On the verge of using her phone to make an appointment with her hairdresser, Christina Savoia took an immediate interest in an email about this year’s Toronto Police Cops for Cancer fundraiser at Yorkdale Mall.
The Records Management Services Charge Processor instantly made the decision she wasn’t going to need a stylist for a few months.
Savoia cut all of it off at the 22nd annual Cops for Cancer event on April 21 and donated the hair, along with over $3,100 that she raised, to the Canadian Cancer Society.
“Shaving my head was easy because I did it voluntarily,” she said. “People with cancer don’t have choices like I have.”
This was the first time Savoia took part in the event.
“I have a sister with lung cancer, my cousin died of brain cancer last year, and my dad succumbed to prostate cancer,” she said. “I have friends with cancer. This disease touches everyone and the least I could do is make a donation.”
Staff Sergeant Keith Smith, of 32 Division, was also a first-time donor.
“I have donated money in the past, but this is the first time I am donating my locks,” he said, with a chuckle. “My dad had prostate cancer, but he didn’t die of the disease. However, I know people who have been affected by it and this is a great cause.”
Constable Sean McClorey, of 54 Division, was diagnosed with colon cancer this year.
He has undergone two surgeries and started chemo treatment last week.
“I have 11 more rounds of chemo treatment to do and possibly another surgery,” he said. “I am not out of the woods as yet.”
In his 32nd year with the Service, McClorey was a court officer for many years before becoming a uniformed officer in 2002.
“That first year in uniform, I shaved my head for Cops for Cancer because I wanted to impress my new colleagues,” he said.
Last Saturday, his future son-in-law, Eric Levely, of the Ontario Provincial Police, was counting on making an impression on McClorey by cutting off his hair.
“My grandmother died from breast cancer in 2006,” said Levely, who has been on the job for six months. “Cancer touches everyone. I know my colleagues will tease me when I get back to work on Monday, but I am prepared for it. This baby-faced man is going to look even younger.”
Andrew Stewart, of Parking Enforcement, was the top fundraiser this year with $17,310.
He contacted almost 700 Chief Executive Officers and many Service members.
“The generosity displayed by everyone I called was overwhelming and I want to thank everyone for their support for this worthy cause,” said Stewart, who raised $10,710 in 2017. “I am about giving back and I will continue to raise money for cancer as long as I have life in my body.”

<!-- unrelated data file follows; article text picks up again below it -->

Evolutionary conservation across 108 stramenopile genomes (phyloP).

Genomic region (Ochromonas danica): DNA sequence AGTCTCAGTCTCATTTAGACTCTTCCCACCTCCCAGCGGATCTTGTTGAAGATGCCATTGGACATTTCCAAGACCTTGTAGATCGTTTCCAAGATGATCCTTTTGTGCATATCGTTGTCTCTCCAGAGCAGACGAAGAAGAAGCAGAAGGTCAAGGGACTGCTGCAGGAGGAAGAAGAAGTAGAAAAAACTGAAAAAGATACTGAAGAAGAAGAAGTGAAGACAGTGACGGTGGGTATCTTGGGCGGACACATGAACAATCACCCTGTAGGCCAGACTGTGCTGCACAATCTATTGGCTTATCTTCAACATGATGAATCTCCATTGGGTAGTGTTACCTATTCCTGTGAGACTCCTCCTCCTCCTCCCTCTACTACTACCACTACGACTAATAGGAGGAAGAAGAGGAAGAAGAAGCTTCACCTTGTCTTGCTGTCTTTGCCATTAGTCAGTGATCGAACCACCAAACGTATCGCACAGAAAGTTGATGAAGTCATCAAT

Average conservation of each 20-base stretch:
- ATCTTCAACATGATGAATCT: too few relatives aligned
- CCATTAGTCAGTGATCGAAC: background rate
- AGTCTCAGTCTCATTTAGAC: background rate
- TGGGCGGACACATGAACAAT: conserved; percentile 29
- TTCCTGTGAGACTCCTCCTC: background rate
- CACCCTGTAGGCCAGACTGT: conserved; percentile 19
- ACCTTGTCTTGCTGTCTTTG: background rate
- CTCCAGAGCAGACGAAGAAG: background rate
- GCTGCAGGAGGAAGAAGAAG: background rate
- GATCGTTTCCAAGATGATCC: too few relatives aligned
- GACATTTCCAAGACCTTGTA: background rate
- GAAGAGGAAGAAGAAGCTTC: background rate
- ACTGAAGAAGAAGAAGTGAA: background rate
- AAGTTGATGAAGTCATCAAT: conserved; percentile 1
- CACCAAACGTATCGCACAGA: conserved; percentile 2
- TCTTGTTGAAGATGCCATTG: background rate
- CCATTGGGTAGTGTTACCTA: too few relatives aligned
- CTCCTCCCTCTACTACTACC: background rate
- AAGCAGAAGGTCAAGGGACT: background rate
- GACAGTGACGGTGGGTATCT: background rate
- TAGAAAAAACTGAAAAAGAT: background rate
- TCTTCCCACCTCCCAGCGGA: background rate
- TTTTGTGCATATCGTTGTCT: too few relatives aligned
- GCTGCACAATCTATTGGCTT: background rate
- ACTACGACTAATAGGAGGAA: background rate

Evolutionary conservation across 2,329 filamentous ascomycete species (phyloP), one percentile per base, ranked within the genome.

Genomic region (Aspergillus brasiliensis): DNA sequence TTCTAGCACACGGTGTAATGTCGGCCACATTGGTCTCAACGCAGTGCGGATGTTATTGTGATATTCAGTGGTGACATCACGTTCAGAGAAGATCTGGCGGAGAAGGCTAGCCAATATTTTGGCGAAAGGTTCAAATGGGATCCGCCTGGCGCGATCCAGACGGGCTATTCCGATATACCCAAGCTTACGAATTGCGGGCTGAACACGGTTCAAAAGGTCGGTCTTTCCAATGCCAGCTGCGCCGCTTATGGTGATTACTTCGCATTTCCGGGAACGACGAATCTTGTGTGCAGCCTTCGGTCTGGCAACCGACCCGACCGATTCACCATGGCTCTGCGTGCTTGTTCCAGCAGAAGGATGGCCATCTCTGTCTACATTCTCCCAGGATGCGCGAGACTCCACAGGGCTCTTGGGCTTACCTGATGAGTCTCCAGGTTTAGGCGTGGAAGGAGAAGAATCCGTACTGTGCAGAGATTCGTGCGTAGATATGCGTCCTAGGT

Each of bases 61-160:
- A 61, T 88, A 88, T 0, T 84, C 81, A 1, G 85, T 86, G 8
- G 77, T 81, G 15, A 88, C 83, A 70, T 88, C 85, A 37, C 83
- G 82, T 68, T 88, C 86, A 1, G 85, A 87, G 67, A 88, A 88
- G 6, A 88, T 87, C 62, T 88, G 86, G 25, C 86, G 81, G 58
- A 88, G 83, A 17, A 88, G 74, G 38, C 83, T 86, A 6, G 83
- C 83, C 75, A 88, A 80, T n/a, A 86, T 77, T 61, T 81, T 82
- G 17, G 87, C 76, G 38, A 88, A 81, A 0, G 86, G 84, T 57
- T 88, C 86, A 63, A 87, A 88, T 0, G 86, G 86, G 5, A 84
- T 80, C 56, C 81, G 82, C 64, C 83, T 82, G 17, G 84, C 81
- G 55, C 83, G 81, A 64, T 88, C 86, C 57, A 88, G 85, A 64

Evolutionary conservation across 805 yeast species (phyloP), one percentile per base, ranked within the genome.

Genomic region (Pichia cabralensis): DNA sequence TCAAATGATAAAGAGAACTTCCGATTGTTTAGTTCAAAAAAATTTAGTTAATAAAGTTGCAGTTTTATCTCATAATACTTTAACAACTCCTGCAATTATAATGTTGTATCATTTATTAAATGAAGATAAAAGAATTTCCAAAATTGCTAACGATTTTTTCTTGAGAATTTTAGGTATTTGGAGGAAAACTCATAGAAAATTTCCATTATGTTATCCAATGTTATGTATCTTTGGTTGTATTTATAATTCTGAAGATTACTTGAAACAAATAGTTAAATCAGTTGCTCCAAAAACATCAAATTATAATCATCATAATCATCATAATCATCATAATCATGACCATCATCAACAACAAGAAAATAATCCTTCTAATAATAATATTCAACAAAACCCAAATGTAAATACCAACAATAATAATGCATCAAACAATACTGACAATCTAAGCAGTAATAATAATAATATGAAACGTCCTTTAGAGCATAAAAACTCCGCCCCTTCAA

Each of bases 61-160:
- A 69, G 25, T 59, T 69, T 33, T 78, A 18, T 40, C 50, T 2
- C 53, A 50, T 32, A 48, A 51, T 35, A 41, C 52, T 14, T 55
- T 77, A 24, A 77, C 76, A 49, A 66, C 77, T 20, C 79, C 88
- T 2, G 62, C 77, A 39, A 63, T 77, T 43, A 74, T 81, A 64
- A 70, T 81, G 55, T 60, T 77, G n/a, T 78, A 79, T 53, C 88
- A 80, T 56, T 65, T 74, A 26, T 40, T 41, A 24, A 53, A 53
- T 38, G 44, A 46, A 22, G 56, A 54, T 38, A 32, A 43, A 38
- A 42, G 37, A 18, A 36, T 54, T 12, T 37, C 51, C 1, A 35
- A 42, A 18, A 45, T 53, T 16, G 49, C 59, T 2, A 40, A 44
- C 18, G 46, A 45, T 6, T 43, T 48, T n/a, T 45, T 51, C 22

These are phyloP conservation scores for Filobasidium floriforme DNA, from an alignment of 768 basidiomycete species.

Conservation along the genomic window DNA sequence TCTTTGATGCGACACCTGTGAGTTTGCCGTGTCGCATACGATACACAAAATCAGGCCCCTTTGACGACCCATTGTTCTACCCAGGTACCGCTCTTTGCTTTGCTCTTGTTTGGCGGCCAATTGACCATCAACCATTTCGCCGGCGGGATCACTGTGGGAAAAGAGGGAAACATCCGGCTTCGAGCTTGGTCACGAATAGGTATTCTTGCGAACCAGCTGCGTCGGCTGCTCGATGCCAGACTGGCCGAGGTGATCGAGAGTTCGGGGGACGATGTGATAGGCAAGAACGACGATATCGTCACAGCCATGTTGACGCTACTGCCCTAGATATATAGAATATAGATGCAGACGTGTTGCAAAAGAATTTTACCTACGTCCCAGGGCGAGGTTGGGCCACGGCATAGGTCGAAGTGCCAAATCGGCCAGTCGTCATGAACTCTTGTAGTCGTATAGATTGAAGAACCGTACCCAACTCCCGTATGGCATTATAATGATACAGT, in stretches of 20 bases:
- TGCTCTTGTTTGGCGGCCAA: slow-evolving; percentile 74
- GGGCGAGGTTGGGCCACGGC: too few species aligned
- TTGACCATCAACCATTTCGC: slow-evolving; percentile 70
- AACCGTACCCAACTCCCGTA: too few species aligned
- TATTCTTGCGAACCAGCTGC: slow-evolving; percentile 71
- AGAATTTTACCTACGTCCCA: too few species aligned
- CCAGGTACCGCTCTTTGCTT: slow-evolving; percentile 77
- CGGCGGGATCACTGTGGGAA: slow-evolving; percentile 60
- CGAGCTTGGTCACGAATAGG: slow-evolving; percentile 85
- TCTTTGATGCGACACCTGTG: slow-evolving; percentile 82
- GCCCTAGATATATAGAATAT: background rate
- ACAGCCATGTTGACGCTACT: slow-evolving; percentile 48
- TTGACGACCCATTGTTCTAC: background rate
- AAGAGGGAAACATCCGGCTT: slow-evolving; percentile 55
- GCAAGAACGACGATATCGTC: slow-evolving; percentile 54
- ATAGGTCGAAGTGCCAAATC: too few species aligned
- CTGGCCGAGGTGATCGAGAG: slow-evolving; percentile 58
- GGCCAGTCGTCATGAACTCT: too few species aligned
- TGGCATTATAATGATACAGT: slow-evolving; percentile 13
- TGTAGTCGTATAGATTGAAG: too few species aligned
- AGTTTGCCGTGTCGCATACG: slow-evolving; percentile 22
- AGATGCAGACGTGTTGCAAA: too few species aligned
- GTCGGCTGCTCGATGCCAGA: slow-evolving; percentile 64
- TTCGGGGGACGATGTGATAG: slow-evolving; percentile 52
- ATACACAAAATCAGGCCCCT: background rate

He lost his uncle, Peter Stewart, to cancer earlier this month.
“We were very close and I am shaving my head for him,” said Stewart, whose mother is a cancer survivor.
For the past eight years, organizers of the annual Cathy Fontana Memorial hockey tournament have been donating the funds they raise to Cops for Cancer. The much-loved 32 Division ‘A’ platoon member succumbed to cancer in 2010.
This year, they raised about $3,700, the highest so far.
Constable Chris Devereux, of 32 Division, presented the cheque to Jillian Sheffield, the Canadian Cancer Society senior coordinator of independent fundraising events.
“In the beginning, we played a hockey game at the Division for bragging rights,” he said. “But, when Cathy died, we decided to dedicate the game in her honour.”
They have raised nearly $30,000 for Cops for Cancer in the last eight years.
Devereux’s son, Bradley, and his Grade Five schoolmate, Finnley Clinton, put together a team – The Little Rascals – that raised $1,695.
Since 2010, Inspector Chris Boddy has used social media to promote the Cops for Cancer fundraiser.
“This is a very special day for the Toronto Police Service and the community,” he said. “We all know that everyone has been touched by cancer. I have lost family members to this terrible disease. Most recently, my father, a retired Toronto firefighter, was diagnosed with lung cancer. He got checked out and it looks like he’s going to be OK.”
Boddy has been shaving his head for the last 11 years.
“Every year, there is less to shave, but I will continue to do it until there is no more to cut off,” he said.
The Toronto Police Association made a $2,000 donation this year to the initiative.
City Councillor Norm Kelly attended the event and praised Toronto Police for their support over the years.
This year’s TPS Cops for Cancer initiative raised just over $54,000.
Started in Edmonton in 1994, Cops for Cancer is a national program raising money for the Canadian Cancer Society to fund research and support patients.
Service members have raised almost $1.5 million since the program started.